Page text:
See migrating old sectors for an extension, and alternatives considered.
Beyond the baseline
Migrating old sectors
If the Hyperdrive network upgrade prompts a great increase in storage onboarding rate, then the total state size may blow out to hundreds of gigabytes. This is deemed manageable in the short term, but it will be very valuable to discard that state in favour of supersectors’ much more compressed state, by migrating old sectors into new supersectors.
A miner operator which owns an old and new miner actor may aggregate a collection of sectors from an old miner actor into a single supersector in a new actor, as an atomic operation. These sectors remain sealed and so do not need a new PoRep, but become scheduled for Window PoSt in the new miner and retired from the old one. Since PoRep is not required, the sectors may be allocated a new supersector ID and sector indices easily.
The CommRs for all the migrated sectors are initially public information, so the CommRAgg may be computed on chain, or computed off-chain and proven by something similar to a Window PoSt.
Enables a gradual migration of activity to the new way. TODO: how? Need to handle the distinct sector IDs.
It’s not strictly necessary for all sectors to use the same pre-commit epoch and randomness. It is simpler though. All sector pre-committed together would need epochs within the MaxPreCommitRandomnessLookback in any case.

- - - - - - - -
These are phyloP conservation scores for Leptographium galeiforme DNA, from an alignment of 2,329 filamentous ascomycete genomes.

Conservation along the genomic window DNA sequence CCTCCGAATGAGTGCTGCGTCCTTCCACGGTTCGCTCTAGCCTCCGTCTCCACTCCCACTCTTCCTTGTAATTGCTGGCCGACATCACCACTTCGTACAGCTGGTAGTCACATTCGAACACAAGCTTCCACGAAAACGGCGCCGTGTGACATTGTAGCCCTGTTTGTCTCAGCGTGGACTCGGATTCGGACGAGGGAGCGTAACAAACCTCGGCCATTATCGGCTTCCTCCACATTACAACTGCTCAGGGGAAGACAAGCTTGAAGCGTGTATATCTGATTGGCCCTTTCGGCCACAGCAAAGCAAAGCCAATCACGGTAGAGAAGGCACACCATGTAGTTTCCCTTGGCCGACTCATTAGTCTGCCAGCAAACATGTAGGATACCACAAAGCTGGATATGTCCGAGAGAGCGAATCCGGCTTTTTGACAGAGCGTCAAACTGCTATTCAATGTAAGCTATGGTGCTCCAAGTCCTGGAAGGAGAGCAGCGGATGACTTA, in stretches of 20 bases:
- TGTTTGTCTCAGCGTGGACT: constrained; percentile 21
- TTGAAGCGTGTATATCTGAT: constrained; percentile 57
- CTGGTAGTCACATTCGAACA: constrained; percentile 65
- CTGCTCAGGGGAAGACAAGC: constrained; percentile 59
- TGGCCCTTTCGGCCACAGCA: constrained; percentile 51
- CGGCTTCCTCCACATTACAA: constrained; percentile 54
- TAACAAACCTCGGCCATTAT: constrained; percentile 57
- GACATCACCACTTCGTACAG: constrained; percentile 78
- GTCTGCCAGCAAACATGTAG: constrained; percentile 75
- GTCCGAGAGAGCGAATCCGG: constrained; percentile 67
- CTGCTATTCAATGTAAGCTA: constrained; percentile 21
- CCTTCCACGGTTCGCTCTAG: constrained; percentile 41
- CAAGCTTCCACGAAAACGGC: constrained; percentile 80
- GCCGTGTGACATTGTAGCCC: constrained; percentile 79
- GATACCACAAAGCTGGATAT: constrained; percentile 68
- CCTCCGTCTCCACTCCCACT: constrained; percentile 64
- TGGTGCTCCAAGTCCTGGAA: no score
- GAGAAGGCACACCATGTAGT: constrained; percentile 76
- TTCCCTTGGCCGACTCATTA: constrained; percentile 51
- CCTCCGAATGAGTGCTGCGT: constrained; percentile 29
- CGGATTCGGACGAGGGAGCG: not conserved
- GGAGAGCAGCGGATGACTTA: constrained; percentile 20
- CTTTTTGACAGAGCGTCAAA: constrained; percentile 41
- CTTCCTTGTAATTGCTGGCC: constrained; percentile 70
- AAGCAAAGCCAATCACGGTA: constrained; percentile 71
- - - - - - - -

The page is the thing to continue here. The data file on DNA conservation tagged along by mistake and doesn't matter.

If sectors in a pre-commitment have different randomness epochs then:
- we’ll need more expressive messages and state to represent per-sector values
- we’ll need to store the different epochs on-chain for the duration of pre-commit
Toward exponential deals
Decoupling capacity from market: FIL+ explicit subsidy
The idea would be to allow a single deal to span a whole supersector, reducing dealmaking overhead and allowing for bigger continuous deals.
- CryptoNet analysis
- CryptoEcon analysis
- Operational analysis
- 3 new circuits (PoRep aggregation, Window PoSt, Winning PoSt) + modifications to SNARKPack
Attempt to migrate partition-wise miner state into supersectors, as an atomic state migration. Scary.
- What’s the incentive for miners to adapt to this? Does the incentive cover the extra operational risk and cost?
- The incentive will be a reduced gas cost of committing and maintaining large amounts of storage. There is no incentive if gas is cheap, but the premise motivating this proposal is that network bandwidth will become saturated by onboarding demand. We will need to address operational risk/cost to make this an easy choice though, probably through some of the protocol extensions sketched out above.
- Why can’t we get rid of the notion of individual comRs ?
- Currently, a porep is actually 10 SNARKs, so even by considering comR as internal leaves of a bigger merkle tree, we eventually need to compute them still. We probably can’t do porep for 1000x sectors at once. ?
- Why must we have 32/64GiB sectors involved?
- This is our fundamental unit of proof of space, for the tech we have today. Can’t go larger without unreasonable RAM requirements.